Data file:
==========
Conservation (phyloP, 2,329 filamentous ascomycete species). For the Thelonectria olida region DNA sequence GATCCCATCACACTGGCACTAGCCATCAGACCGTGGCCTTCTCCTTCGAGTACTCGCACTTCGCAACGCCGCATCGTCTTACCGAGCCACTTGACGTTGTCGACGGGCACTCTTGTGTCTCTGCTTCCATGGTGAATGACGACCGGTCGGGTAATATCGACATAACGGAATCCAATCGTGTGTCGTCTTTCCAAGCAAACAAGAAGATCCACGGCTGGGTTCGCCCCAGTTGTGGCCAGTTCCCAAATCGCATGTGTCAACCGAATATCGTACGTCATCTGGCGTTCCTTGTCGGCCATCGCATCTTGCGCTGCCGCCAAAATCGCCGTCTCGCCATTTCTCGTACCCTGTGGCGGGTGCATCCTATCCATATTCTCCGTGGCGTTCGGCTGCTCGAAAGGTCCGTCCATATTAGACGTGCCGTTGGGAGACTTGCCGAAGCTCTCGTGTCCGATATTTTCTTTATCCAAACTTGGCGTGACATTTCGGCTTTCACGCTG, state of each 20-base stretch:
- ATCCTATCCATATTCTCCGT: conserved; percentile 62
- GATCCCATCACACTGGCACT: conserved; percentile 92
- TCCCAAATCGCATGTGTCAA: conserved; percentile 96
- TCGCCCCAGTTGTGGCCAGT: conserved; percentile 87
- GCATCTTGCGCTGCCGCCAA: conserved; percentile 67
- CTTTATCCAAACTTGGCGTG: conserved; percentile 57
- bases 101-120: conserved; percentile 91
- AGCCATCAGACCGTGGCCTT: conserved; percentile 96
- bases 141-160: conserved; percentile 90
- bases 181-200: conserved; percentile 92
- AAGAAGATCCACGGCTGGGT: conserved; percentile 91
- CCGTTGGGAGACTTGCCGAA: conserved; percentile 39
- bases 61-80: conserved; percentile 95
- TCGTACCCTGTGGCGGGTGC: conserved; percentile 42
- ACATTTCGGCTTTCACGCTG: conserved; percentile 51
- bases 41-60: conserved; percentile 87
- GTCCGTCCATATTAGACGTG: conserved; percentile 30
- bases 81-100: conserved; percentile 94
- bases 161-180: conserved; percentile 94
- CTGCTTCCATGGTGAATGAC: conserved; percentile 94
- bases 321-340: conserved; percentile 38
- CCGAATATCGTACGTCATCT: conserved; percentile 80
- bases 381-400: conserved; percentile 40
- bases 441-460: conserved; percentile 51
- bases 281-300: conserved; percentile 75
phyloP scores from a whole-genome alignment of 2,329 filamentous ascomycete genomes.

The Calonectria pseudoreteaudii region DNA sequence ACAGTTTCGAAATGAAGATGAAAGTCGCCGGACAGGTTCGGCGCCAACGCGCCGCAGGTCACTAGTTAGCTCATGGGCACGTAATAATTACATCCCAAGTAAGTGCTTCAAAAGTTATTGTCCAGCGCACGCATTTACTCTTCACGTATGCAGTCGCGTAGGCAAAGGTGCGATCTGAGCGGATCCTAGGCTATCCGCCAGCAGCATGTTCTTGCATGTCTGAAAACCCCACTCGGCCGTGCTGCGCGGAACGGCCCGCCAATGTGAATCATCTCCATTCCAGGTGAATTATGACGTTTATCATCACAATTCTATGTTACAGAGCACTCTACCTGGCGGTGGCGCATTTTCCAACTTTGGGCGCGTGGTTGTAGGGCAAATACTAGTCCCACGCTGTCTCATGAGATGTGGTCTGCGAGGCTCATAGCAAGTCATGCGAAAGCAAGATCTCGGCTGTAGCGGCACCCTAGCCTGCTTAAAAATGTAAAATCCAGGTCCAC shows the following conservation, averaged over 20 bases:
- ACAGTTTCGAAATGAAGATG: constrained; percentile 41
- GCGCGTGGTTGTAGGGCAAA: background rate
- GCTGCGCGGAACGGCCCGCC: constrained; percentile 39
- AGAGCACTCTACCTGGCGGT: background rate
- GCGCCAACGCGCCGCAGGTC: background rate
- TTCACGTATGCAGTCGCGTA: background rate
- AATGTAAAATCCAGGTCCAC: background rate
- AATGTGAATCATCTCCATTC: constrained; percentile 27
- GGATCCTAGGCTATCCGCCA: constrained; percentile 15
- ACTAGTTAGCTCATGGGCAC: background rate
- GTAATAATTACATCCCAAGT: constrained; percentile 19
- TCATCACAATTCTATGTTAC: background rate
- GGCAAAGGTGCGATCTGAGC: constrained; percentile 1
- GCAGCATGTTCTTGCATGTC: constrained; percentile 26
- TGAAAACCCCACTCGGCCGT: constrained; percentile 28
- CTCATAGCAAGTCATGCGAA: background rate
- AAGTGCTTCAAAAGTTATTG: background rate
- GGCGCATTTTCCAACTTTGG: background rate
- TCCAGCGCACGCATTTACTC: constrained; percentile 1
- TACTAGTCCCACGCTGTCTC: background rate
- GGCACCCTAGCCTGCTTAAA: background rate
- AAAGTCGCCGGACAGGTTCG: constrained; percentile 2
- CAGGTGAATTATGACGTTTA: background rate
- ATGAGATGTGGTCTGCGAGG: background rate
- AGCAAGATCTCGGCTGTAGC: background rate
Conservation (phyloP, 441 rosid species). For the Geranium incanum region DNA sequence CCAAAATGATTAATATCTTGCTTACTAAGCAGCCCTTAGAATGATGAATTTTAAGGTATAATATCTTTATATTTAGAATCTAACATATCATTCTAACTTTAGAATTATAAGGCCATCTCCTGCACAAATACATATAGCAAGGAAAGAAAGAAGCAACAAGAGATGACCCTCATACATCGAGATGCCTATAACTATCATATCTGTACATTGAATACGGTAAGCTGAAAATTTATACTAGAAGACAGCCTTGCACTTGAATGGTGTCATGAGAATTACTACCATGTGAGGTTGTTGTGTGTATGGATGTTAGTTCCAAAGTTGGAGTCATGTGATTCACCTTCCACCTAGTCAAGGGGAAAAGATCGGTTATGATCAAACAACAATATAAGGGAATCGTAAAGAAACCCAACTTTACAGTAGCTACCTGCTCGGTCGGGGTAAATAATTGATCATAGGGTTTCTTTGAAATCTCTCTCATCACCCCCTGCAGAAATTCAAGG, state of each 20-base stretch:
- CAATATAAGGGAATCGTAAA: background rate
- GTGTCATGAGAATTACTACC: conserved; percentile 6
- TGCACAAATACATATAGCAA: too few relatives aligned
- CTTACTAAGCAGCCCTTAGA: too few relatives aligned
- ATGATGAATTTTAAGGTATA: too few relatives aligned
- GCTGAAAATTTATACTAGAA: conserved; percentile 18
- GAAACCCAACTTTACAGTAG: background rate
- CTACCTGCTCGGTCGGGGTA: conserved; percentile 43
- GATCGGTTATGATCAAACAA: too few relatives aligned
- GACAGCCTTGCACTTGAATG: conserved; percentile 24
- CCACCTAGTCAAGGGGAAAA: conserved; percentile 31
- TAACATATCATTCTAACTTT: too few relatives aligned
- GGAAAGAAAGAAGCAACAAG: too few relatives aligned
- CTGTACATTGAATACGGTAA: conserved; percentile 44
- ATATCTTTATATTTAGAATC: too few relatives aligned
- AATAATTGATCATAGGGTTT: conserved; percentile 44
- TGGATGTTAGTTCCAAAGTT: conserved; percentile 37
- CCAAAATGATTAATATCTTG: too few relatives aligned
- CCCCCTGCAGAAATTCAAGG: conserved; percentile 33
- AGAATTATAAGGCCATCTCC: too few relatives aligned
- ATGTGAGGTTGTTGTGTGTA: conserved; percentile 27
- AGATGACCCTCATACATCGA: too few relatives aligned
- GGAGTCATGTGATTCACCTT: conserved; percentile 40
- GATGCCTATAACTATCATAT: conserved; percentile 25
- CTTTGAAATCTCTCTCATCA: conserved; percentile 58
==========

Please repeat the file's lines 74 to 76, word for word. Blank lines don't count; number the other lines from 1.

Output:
- AGAATTATAAGGCCATCTCC: too few relatives aligned
- ATGTGAGGTTGTTGTGTGTA: conserved; percentile 27
- AGATGACCCTCATACATCGA: too few relatives aligned